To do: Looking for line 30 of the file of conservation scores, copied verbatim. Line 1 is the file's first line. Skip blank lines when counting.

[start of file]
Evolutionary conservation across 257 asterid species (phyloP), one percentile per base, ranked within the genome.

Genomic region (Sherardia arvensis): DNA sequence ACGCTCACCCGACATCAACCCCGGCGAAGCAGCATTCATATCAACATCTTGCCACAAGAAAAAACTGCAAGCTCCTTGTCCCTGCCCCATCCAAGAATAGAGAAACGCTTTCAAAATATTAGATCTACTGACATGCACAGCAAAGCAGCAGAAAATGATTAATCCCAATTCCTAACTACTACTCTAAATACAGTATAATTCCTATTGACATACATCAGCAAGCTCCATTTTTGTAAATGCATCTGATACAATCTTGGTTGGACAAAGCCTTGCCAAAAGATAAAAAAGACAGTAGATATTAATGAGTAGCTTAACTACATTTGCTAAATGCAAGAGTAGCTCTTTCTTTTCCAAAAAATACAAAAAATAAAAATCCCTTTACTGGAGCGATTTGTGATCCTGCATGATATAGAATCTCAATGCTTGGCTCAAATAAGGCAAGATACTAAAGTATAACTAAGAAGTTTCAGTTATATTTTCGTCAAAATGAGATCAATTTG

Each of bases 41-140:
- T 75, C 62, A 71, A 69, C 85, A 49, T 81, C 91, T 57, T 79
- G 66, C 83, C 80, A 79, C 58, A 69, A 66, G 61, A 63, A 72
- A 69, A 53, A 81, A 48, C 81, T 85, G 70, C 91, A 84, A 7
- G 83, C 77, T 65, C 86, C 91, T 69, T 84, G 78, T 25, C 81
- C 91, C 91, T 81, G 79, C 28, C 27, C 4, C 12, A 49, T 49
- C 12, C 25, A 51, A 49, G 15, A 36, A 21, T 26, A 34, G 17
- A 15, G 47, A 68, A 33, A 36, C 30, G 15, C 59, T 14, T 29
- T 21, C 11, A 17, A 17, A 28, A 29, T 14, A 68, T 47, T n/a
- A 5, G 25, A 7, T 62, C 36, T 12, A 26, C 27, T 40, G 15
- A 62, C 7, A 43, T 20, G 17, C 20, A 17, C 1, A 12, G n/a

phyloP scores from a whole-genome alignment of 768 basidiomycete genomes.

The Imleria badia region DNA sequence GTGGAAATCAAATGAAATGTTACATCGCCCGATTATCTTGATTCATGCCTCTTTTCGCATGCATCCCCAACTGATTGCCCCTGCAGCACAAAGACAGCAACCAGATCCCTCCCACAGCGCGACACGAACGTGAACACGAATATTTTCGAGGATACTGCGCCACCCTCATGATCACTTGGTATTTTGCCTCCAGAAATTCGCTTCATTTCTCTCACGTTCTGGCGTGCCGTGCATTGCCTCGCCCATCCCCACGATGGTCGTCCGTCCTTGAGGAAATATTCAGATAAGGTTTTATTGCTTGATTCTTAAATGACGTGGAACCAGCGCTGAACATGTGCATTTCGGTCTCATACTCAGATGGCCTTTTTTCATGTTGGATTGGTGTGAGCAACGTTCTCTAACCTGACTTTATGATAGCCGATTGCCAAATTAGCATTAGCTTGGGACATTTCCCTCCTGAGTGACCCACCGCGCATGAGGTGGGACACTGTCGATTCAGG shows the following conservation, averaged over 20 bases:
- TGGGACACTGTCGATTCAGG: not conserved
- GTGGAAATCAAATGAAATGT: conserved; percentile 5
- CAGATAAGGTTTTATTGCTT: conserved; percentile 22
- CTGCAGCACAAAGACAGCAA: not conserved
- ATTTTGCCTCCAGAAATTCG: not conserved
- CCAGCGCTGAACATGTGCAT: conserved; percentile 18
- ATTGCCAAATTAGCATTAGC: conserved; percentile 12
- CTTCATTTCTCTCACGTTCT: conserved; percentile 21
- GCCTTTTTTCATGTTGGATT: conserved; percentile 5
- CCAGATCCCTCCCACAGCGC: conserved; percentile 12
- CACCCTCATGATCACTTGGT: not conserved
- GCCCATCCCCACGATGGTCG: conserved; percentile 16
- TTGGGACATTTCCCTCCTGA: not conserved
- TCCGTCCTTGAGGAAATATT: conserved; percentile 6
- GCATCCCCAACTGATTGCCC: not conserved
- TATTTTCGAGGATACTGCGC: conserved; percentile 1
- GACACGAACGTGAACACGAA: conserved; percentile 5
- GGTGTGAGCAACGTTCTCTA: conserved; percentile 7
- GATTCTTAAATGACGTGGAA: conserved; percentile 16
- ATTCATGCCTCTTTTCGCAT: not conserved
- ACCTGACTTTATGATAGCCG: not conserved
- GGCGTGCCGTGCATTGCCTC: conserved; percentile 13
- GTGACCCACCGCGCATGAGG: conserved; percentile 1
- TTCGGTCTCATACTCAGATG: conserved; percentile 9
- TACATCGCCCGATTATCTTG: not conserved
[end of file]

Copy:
- GCATCCCCAACTGATTGCCC: not conserved